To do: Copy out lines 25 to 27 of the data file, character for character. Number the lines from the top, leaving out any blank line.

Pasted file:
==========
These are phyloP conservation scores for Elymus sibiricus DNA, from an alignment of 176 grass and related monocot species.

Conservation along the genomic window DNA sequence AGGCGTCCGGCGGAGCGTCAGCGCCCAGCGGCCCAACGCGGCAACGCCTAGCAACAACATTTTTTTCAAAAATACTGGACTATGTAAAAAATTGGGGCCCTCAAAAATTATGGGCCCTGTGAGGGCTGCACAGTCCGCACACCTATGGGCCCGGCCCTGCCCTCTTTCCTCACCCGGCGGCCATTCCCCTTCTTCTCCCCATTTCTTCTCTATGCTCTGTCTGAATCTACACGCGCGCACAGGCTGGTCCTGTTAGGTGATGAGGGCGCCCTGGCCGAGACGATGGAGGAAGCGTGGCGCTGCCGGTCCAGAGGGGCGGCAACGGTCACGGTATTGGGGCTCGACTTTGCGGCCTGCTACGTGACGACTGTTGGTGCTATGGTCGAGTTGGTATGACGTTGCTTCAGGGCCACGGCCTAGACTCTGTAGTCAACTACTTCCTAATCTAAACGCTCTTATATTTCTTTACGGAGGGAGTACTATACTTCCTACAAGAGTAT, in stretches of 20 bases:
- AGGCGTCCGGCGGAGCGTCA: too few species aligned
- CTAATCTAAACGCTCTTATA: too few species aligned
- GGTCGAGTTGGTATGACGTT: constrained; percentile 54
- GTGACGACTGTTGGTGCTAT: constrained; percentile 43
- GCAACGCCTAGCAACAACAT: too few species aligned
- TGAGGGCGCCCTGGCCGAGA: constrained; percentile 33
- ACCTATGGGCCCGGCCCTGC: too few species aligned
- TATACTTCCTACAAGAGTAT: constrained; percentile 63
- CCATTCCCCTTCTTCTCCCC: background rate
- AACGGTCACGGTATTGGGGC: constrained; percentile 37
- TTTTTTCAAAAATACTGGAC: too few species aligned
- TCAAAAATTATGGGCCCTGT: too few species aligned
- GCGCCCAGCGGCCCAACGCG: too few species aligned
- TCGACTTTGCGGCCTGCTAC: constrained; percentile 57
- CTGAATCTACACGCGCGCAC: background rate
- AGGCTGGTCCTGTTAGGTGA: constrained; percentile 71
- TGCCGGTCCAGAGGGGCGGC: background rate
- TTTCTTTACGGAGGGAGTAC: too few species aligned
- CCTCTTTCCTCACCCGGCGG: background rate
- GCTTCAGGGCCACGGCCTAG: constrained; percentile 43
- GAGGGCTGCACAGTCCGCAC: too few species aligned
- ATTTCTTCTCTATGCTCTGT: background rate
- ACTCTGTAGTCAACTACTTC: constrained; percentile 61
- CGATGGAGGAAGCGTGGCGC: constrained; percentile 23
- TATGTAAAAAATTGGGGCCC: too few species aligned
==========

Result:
- ACTCTGTAGTCAACTACTTC: constrained; percentile 61
- CGATGGAGGAAGCGTGGCGC: constrained; percentile 23
- TATGTAAAAAATTGGGGCCC: too few species aligned